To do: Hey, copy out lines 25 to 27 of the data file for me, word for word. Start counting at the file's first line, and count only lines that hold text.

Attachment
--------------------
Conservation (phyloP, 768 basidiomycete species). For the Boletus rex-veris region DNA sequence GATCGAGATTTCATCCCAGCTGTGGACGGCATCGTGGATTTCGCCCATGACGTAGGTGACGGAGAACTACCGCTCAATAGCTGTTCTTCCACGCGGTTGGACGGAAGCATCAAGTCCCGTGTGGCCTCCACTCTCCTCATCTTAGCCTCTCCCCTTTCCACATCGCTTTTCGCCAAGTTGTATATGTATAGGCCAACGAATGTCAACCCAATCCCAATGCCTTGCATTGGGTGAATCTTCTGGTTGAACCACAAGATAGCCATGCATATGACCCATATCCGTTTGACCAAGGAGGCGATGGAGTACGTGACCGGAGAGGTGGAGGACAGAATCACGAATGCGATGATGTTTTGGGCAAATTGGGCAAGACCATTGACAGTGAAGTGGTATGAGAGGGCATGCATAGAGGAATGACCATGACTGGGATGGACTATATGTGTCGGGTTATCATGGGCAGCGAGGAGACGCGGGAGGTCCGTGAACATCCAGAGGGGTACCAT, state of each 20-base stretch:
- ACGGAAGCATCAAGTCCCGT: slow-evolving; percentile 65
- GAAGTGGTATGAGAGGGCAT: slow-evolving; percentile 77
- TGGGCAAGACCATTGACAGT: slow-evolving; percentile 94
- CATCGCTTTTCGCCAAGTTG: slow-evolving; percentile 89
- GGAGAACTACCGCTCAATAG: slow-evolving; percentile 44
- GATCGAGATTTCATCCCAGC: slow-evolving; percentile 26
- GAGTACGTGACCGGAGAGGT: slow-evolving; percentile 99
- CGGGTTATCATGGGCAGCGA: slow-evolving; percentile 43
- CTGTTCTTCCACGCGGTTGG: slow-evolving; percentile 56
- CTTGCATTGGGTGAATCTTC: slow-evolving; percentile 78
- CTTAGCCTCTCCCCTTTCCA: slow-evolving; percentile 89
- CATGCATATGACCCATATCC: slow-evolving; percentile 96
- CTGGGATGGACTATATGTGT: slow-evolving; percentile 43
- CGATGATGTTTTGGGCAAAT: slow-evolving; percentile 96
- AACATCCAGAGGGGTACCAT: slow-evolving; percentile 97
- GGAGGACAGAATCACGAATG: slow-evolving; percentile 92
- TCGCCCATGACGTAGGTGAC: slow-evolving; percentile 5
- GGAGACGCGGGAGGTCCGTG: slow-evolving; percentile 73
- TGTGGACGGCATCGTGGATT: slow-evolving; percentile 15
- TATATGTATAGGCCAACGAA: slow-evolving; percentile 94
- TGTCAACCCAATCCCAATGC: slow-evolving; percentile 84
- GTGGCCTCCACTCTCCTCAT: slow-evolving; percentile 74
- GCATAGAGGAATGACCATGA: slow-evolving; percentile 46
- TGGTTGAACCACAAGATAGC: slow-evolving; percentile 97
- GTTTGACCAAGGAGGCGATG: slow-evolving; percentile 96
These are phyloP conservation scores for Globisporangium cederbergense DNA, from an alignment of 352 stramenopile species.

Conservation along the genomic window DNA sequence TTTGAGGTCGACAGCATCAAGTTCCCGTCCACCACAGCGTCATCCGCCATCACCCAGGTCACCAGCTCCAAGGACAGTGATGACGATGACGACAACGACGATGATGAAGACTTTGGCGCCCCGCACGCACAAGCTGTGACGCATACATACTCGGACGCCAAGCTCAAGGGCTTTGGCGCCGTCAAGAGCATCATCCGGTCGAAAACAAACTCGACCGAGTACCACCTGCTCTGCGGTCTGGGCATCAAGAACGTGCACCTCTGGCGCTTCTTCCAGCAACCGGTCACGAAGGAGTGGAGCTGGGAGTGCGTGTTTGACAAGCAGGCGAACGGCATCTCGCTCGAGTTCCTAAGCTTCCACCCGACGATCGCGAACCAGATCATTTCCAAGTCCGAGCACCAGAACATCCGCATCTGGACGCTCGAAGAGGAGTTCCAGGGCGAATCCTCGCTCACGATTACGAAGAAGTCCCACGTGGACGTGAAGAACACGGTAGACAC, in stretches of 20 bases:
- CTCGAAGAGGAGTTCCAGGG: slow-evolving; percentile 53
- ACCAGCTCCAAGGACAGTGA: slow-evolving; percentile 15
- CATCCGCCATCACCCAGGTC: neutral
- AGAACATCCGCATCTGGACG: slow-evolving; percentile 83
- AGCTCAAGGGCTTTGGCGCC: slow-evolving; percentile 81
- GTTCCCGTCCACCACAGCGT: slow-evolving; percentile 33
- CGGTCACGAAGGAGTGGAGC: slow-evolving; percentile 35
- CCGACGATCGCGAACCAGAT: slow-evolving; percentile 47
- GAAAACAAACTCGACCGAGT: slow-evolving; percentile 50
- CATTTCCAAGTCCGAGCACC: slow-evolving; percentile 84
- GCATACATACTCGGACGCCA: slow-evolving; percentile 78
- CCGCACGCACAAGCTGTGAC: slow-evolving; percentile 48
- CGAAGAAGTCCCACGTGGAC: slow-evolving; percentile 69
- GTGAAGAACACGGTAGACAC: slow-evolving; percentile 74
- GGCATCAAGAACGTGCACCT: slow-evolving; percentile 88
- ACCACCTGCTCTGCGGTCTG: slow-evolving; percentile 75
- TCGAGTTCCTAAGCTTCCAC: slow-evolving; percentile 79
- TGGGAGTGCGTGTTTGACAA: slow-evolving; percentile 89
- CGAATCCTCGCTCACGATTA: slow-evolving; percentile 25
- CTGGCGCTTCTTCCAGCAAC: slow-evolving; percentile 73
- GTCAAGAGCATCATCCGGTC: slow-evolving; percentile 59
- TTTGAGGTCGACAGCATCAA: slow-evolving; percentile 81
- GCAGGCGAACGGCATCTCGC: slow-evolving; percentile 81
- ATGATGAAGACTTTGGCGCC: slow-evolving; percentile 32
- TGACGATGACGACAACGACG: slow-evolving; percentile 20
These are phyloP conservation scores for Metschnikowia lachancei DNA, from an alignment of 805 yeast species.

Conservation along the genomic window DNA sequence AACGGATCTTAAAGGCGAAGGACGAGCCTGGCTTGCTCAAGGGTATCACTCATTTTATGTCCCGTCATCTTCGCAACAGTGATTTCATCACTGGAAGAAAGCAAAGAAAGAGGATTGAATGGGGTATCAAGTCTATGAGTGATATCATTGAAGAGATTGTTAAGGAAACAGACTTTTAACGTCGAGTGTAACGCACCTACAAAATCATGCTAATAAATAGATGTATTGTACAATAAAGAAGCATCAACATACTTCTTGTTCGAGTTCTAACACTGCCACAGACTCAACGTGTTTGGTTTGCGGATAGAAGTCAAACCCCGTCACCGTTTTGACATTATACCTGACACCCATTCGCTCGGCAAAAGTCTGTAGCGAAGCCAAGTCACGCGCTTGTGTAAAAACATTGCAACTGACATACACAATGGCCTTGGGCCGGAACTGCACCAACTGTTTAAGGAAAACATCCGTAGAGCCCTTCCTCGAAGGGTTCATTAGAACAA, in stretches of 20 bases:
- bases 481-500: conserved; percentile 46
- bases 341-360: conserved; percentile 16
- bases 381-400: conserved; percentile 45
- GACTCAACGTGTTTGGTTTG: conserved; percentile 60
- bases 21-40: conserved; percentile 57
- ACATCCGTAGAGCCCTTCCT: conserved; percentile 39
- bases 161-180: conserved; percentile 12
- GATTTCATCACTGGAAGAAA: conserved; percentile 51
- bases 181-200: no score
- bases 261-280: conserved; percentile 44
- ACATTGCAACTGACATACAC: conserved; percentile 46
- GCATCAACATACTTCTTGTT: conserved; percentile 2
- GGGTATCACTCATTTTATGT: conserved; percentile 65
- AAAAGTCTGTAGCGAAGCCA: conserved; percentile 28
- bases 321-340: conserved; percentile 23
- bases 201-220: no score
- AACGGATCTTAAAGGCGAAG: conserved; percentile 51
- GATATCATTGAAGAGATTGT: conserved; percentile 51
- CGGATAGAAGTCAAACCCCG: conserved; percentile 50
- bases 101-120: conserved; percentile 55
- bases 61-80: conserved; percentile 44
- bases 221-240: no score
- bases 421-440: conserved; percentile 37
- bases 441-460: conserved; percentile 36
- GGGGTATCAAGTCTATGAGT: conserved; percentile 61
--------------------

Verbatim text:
- TGGTTGAACCACAAGATAGC: slow-evolving; percentile 97
- GTTTGACCAAGGAGGCGATG: slow-evolving; percentile 96
These are phyloP conservation scores for Globisporangium cederbergense DNA, from an alignment of 352 stramenopile species.